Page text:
#1  
Old 26-09-2011, 09:08 PM
Paddy's Avatar
Paddy (Patrick)
Canis Minor

Paddy is offline
 
Join Date: Jun 2007
Location: Strangways, Vic
Posts: 2,208
Observations 24/9/11 in desperandum ad astra

A couple of "clear" nights recently. The first last Friday was more than a little trying due to seeing and transparency. Still, I did manage some obs. Here is the report of that adventure!

Observation notes 24/9/11

Telescope 400mm f4.9 tri-dob reflector
Eyepieces 28mm UWAN, 17,13,9 mm Naglers, Paracorr
Navigation: Night Sky Observer’s Guide (NSOG) and Uranometria

2230

Seeing extremely poor due to high winds – even low magnifications show stars as boiling blobs. Transparency abysmal due to smoke.

Who but a fool would observe galaxies under these circumstances?

Aquarius Dwarf Galaxy

175X Faint 5’x3’ haze elongated E-W with a line of 3 faint stars along the southern edge, one on the NW corner and one on the NE

NGC 7492 GC in Aquarius

175X Faint round 6’ haze with 3 faint stars just resolved (possibly foreground). Foreground stars also preceding and following the GC in an otherwise sparse star field. No core and poorly concentrated.

Neptune

135X Seeing very poor. A faint bluish disc.

NGC 7172/7173/7174/7176 GX in Pisces Austrinus

175X 7174 and 7176 at first appear as one 2’x1’ SW-NE ellipse, brighter at the NE end, but averted vision and patience reveal 2 galaxies, 7176 the brighter with stellar core and 7174 as a faint oval glow. 3’ to the west is the core of 7173 which looks about 1’ across and might be a elongated N-S. 7’ to the NW of 7173 is 7172 which is larger and fainter 2.5’x1.5’, a SW-NE oval with a nucleus just discernible in a faint halo

NGC 7201/7203/7204 GX in Pisces Austrinus

175X This is a nice SSE-NNW line of 3 galaxies of similar size and magnitude. 7201 is at the southern end and looks 1.5’x0.5’ E-W with a bright nucleus. 8’ to the north is 7203 which is a tad larger and rounder with a bright nucleus. A further 10’ to the north is 7204, a fainter 2’x1’ E-W oval with no nucleus.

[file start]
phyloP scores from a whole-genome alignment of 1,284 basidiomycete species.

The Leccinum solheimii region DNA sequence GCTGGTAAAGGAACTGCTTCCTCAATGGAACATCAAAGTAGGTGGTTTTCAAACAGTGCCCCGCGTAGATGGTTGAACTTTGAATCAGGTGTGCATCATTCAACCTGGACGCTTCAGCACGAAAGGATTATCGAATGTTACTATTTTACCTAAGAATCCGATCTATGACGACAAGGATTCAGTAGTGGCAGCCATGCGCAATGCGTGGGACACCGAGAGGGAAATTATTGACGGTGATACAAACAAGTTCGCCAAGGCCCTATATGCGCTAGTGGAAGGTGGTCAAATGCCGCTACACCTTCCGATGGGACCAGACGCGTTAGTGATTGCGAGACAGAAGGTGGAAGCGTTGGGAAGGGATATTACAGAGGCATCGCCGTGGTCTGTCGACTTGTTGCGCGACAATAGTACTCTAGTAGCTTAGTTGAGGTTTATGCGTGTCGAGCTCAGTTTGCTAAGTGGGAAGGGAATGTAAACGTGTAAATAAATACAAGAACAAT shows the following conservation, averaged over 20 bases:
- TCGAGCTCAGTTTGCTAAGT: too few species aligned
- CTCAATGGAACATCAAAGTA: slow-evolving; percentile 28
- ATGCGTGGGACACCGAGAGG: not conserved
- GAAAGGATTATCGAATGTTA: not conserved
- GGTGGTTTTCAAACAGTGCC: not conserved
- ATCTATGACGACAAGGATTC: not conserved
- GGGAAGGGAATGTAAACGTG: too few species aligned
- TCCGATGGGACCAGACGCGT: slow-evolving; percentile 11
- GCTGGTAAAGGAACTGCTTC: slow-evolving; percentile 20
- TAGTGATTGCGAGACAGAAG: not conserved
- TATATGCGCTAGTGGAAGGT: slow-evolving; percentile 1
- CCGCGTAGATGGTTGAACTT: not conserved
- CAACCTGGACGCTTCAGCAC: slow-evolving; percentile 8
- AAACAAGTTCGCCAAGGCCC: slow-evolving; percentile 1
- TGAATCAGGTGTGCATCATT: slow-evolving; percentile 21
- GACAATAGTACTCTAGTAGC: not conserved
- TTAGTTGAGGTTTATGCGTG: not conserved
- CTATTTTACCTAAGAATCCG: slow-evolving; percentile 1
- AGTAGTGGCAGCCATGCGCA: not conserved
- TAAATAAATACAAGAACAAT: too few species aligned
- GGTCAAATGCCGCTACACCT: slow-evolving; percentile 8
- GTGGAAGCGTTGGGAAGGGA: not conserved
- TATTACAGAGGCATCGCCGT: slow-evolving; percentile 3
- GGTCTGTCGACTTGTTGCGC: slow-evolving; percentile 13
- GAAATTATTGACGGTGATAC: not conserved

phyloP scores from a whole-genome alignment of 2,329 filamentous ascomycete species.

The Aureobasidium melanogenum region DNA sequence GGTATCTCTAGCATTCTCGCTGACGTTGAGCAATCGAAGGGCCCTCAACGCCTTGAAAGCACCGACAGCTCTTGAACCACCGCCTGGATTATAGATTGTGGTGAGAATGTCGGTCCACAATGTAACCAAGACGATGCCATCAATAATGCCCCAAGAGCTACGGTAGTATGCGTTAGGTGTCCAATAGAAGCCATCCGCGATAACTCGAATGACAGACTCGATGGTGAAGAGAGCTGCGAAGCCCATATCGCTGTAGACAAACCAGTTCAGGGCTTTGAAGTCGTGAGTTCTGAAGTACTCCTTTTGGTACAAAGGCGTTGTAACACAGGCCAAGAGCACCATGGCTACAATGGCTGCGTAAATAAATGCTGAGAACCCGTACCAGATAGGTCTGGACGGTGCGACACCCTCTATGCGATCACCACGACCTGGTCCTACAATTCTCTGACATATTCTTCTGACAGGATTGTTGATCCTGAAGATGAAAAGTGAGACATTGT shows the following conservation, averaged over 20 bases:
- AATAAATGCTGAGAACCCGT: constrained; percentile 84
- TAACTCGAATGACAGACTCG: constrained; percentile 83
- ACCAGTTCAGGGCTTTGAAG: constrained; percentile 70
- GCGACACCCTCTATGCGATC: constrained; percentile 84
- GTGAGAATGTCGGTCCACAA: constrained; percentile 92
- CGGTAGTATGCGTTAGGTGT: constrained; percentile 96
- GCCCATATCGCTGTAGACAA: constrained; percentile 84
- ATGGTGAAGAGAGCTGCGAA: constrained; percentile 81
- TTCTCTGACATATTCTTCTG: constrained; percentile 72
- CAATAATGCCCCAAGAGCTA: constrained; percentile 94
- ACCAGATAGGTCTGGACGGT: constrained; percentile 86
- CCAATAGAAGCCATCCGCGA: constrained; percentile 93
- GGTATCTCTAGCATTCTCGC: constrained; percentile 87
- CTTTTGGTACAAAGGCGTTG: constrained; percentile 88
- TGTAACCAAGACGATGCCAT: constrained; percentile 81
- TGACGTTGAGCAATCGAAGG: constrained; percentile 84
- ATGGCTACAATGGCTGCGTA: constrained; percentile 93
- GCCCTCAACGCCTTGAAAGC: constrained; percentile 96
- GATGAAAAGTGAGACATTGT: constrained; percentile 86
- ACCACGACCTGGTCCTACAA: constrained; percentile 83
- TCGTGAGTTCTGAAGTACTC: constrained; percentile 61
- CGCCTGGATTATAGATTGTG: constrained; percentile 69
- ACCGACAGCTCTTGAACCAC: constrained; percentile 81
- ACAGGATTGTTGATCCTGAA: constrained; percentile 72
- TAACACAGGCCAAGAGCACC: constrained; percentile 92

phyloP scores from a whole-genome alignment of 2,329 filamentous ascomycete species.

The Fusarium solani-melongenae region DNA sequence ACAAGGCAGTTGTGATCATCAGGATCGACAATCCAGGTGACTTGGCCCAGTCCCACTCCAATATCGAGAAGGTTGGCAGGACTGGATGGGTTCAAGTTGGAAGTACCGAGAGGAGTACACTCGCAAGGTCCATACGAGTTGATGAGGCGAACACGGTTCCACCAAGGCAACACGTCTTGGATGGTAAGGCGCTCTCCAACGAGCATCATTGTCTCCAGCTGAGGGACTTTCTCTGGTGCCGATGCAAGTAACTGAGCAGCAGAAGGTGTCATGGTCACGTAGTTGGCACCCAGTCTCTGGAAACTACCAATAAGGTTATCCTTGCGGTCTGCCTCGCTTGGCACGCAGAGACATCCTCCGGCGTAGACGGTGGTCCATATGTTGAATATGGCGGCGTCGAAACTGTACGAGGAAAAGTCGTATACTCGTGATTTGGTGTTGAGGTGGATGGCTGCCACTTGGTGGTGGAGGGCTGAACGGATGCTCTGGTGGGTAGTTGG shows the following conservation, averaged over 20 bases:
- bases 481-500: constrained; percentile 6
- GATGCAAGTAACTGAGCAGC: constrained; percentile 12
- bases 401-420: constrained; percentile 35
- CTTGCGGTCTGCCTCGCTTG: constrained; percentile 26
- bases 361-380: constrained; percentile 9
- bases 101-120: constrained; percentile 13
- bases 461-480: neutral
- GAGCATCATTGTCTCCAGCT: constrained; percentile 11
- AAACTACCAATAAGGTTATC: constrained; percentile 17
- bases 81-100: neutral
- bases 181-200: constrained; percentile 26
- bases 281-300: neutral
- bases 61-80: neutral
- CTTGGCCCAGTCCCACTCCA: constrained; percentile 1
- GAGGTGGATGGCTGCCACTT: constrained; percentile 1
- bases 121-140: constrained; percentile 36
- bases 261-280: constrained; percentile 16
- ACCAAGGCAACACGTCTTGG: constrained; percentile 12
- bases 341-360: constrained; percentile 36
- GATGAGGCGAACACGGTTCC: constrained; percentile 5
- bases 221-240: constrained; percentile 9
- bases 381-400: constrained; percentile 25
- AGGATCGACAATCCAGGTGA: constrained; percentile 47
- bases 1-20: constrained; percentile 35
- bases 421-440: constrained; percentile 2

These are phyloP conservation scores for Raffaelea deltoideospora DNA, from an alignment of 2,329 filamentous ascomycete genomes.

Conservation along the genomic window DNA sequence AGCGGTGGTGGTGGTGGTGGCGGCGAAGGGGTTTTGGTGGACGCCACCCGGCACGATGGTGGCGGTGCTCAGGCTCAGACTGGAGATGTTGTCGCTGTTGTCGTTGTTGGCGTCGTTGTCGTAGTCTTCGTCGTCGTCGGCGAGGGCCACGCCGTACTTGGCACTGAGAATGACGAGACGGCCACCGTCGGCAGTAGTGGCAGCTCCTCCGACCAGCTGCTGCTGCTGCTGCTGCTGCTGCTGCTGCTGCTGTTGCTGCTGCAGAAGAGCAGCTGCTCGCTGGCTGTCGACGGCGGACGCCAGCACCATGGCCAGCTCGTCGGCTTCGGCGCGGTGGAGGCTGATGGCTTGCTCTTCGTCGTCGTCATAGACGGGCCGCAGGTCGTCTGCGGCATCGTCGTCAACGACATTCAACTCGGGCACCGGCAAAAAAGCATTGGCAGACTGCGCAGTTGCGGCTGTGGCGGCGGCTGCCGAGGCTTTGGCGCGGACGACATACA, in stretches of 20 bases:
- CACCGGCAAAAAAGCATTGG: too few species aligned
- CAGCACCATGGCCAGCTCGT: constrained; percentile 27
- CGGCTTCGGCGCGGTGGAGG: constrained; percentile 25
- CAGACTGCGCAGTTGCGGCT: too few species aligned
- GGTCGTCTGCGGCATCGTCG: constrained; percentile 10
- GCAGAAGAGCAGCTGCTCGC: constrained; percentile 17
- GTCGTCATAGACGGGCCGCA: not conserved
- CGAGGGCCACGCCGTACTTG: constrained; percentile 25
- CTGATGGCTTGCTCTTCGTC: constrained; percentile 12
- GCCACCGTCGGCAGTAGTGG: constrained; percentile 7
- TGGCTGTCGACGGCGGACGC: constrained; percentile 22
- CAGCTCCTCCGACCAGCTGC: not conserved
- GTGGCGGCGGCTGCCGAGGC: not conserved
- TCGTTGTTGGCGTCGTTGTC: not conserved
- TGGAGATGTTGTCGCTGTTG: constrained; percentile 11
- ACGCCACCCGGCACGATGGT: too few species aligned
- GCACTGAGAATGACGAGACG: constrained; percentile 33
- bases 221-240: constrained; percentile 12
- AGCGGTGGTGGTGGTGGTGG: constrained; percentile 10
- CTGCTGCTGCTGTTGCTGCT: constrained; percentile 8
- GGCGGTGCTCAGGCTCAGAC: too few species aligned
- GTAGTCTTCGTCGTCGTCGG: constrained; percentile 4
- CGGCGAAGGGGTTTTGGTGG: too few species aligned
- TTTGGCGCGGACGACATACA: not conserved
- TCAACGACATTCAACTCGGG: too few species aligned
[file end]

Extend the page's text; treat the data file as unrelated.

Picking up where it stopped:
Reply With Quote
  #2  
Old 26-09-2011, 09:31 PM
pgc hunter's Avatar
pgc hunter
Registered User

pgc hunter is offline
 
Join Date: Feb 2009
Location: Renmark, SA
Posts: 2,938
Made the best of a bad situation there, good work. Was considering going out last night but was a tad windy, and for some reason my gut was telling me bad seeing. Thanks for the confirmation!
Reply With Quote
  #3  
Old 26-09-2011, 09:36 PM
kustard's Avatar
kustard (Simon)
Great Sage == Heaven

kustard is offline
 
Join Date: Sep 2009
Location: Melbourne, Australia
Posts: 734
Good to see you out observing, really makes me feel I need to put the effort in and at least do something in my limited courtyard space.
Reply With Quote
  #4  
Old 27-09-2011, 08:48 PM
michaellxv's Avatar
michaellxv (Michael)
Registered User

michaellxv is offline
 
Join Date: Oct 2009
Location: Adelaide, Australia
Posts: 1,577
Nice work Paddy, sometimes you just have to get out there.
Reply With Quote
  #5  
Old 27-09-2011, 08:55 PM
Paddy's Avatar
Paddy (Patrick)
Canis Minor

Paddy is offline
 
Join Date: Jun 2007
Location: Strangways, Vic
Posts: 2,208
Quote:
Originally Posted by michaellxv View Post
...sometimes you just have to get out there.
Too true Michael. I find it very hard to stay inside on a clear moonless night however poor the conditions might be.
Reply With Quote
  #6  
Old 28-09-2011, 06:17 AM
orestis's Avatar
orestis
Registered User

orestis is offline
 
Join Date: Jun 2009
Location: southern highlands, Australia
Posts: 679
Nice observations in poor conditions,

The Ngc 7172/72/74/76 group is a nice little gathering of galaxies.

The other group you observed sounds interesting i'll give it a go next time i'm out.

Thanks for posting
regards Orestis
Reply With Quote
  #7  
Old 01-10-2011, 08:25 PM
Suzy's Avatar
Suzy
Searching for Travolta...

Suzy is offline
 
Join Date: Jan 2010
Location: Brisbane, Australia.
Posts: 3,672